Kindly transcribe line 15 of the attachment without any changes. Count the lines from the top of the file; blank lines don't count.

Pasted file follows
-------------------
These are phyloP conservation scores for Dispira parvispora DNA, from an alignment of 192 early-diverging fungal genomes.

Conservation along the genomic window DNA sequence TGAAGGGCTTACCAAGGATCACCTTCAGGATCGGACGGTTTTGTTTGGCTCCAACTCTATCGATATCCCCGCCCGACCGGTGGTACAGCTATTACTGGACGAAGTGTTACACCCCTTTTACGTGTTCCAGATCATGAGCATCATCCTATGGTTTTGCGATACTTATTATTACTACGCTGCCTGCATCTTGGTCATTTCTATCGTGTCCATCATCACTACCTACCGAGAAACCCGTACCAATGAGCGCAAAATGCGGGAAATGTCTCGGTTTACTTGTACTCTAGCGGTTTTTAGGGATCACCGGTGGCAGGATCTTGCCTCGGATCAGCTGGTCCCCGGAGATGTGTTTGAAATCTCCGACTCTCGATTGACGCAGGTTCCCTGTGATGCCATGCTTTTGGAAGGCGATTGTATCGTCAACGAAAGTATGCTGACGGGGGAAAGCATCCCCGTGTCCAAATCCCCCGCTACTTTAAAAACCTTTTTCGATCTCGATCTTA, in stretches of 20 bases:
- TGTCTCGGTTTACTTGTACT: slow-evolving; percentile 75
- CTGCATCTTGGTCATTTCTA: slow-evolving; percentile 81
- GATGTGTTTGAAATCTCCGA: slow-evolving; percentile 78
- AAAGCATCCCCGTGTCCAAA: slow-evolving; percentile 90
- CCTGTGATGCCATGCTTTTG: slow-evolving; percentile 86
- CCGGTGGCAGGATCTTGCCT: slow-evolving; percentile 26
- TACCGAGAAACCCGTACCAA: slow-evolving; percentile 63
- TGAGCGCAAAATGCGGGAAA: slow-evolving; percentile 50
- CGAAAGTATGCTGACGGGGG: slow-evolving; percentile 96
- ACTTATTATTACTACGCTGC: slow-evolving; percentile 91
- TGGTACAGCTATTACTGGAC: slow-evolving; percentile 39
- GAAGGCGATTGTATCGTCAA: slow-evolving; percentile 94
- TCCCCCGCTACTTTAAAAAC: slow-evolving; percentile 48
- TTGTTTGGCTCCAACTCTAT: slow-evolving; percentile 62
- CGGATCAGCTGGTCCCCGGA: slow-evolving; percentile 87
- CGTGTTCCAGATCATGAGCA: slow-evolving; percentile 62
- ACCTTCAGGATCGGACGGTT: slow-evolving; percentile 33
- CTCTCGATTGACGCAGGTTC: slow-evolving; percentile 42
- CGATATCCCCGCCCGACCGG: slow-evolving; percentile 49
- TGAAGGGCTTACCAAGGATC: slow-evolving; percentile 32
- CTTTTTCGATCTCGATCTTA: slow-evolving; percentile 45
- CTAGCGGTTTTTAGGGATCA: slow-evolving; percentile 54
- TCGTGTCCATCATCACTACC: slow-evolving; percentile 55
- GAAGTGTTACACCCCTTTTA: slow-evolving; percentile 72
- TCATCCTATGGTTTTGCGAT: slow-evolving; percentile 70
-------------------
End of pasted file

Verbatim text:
- TCCCCCGCTACTTTAAAAAC: slow-evolving; percentile 48